Amended regulations apply to this year’s works council elections taking place from March 1 to May 31, 2022. Pursuant to Section 24 (2) of the Election Regulations of October 8, 2021 (BGBl. I 4640/2021), HR departments are required to provide, in addition to the typical employee data used to draw up the electoral list (surname, first name, date of birth, etc.), details of those employees who are expected to be absent from the workplace after the election committee letter has been issued and prior to the election for non-work related reasons (“in particular due to suspension or incapacity for work”). This refers in particular to employees on long-term sick leave and employees on care or parental leave. Furthermore, meetings of the election committee may in future also be held by video or telephone conference subject to are solution by the election committee agreeing to this. However, certain tasks, such as checking lists of candidates or processing absentee ballots must be carried out in person.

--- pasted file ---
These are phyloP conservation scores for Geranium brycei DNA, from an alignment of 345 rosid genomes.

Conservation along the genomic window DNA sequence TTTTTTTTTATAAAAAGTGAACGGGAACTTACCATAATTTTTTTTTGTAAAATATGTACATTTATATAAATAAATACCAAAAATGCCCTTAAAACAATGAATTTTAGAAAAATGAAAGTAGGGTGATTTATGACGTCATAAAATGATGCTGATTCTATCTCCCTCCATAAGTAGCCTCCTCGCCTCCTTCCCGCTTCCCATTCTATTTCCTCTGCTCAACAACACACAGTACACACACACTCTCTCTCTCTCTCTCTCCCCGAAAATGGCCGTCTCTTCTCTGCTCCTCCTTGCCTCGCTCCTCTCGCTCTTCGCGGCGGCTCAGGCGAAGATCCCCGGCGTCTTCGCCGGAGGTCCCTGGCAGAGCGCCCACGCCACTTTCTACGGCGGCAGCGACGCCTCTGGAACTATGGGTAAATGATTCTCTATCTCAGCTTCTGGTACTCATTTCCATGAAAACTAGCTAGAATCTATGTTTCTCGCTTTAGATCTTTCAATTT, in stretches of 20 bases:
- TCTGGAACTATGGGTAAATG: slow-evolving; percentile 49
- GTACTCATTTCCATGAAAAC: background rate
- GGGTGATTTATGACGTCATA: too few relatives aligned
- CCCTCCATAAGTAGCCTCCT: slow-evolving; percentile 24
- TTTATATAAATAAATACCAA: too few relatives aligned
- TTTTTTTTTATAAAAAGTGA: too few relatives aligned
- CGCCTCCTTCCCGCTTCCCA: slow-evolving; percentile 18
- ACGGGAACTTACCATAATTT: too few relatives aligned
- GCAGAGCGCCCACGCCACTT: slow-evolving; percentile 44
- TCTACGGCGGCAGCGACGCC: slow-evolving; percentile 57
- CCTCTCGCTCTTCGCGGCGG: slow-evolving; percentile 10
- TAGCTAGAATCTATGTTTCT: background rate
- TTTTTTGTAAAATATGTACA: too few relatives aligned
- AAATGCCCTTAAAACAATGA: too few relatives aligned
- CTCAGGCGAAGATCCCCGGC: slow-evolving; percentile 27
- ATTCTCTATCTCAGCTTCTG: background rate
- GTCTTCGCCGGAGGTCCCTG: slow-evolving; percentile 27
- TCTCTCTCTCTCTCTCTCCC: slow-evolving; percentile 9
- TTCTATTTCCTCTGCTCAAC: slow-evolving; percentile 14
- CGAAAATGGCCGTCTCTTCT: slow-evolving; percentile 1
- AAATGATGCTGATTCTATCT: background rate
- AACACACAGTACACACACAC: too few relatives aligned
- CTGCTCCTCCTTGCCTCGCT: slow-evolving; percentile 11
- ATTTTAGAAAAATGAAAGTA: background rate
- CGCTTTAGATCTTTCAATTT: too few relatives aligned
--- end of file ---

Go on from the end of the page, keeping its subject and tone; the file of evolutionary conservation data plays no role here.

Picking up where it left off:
The pandemic-related special provisions for holding virtual works meetings and meetings of executive employees in speaker committees and for holding meetings of the conciliation committee shall continue to apply up until March 19, 2022. A one-time extension by resolution of the German Bundestag is possible.
From July 1, 2022, employees will no longer have to physically present a medical certificate of incapacity to work to the employer. Instead, health insurers will make the relevant incapacity to work data available electronically. Implementation is likely to still involve some effort for companies.